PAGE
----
The emotional decision maker: Exploring the role of affect in sweet-food choice

PhD Thesis

Mearns, S. (2020). The emotional decision maker: Exploring the role of affect in sweet-food choice. PhD Thesis London South Bank University School of Applied Sciences
AuthorsMearns, S.
TypePhD Thesis

Obesity is now described as a pandemic (Hu, 2013) and a strong association has been identified between sugar consumption and excessive weight gain (e.g. Te Morenga, Mallard & Mann, 2013). Yet difficulty in establishing the factors driving this relationship leaves a dearth of research investigating causal mechanisms behind this global crisis (Lean, Astrup & Roberts, 2018). Food choice has been linked with cognitive processes involved in decision making (Peters, 2009), which in turn, has been linked with affect, i.e. mood and emotion (Lerner, Li, Valdesolo & Kassam, 2015). The aim of this thesis was therefore to explore the way in which both state and trait affect influence impulsive, sweet food decision making across three studies. As hypothesised and supported by affective regulation theory (Gross, 1998), results showed that as laboratory-induced mood (i.e. state affect) moved from positive to negative, the likelihood of choosing a chocolate reward over a non-food/neutral reward increased. This finding was conclusively evident when controlling for other factors such as chocolate craving in Study 2, ultimately highlighting the complex influence of affect on sweet food choice. Following this initial choice in Studies 1 and 2, subsequent hypotheses concerning impulse and self-control were not wholly supported as participants in both mood conditions were more likely to make impulsive decisions than exercise self-control. While affective regulation theory also explained those in negative moods making impulsive choices, an integrative framework was put forward to explain those in positive moods displaying the same behaviour (Andrade, 2005). In Studies 2 and 3 a willingness-to-pay (WTP) task was included to explore the relationship between state and trait affect and economic decisions concerning chocolate and high-sugar foods. While laboratory-induced mood did not predict WTP prices in Study 2, decreasing positive affectivity (i.e. trait affect) was found to significantly predict higher WTP prices for chocolate and high-sugar items, as hypothesised in Study 3. Reduced positive affectivity has been linked with symptoms of depression (Watson, Clark & Carey, 1988) which, in turn, is associated with an increase in desire for chocolate and sweet foods (Lester & Bernard, 1991). These results therefore provided robust evidence that higher spending for sweet items is connected to the absence of positive affectivity rather than presence of negative affectivity. Finally, increasing chocolate craving was found to significantly predict choices and increasing WTP prices for chocolate items in Studies 2 and 3. The potential parallel between chocolate and substances more commonly associated with addiction is discussed, together with the broad, practical implications of all findings in the context of sweet food choice and obesity.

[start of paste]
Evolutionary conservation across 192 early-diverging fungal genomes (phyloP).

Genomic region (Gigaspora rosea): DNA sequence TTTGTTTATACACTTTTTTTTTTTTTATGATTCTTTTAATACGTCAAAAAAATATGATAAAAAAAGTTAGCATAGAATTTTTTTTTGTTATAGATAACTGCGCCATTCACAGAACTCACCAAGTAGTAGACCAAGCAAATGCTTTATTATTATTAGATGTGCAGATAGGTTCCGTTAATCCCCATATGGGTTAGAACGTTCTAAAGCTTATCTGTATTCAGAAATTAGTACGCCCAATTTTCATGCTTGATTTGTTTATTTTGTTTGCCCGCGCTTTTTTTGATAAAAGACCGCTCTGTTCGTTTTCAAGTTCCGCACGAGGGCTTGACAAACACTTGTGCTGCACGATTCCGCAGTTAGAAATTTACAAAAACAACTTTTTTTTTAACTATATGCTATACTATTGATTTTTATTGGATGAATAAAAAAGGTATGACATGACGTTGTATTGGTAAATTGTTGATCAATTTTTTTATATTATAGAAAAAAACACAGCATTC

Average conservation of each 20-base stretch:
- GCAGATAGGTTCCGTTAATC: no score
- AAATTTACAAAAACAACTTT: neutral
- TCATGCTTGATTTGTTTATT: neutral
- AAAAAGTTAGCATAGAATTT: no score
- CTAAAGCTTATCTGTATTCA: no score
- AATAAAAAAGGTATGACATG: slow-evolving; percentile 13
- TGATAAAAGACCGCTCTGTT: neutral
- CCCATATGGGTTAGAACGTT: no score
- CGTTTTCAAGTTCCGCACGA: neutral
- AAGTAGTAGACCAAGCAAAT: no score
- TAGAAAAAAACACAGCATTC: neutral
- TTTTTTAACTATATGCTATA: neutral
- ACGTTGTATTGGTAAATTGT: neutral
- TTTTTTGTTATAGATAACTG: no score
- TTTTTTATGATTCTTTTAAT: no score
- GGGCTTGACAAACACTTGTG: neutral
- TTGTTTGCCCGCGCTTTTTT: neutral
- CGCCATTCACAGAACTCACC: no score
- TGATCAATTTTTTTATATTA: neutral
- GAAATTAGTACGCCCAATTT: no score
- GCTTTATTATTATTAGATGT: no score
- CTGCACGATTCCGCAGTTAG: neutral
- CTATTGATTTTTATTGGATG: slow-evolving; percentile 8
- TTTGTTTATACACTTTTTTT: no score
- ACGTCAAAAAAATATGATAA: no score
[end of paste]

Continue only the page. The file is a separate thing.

PublisherLondon South Bank University
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Publication dates
Print13 Jul 2020
Publication process dates
Deposited20 Jul 2021
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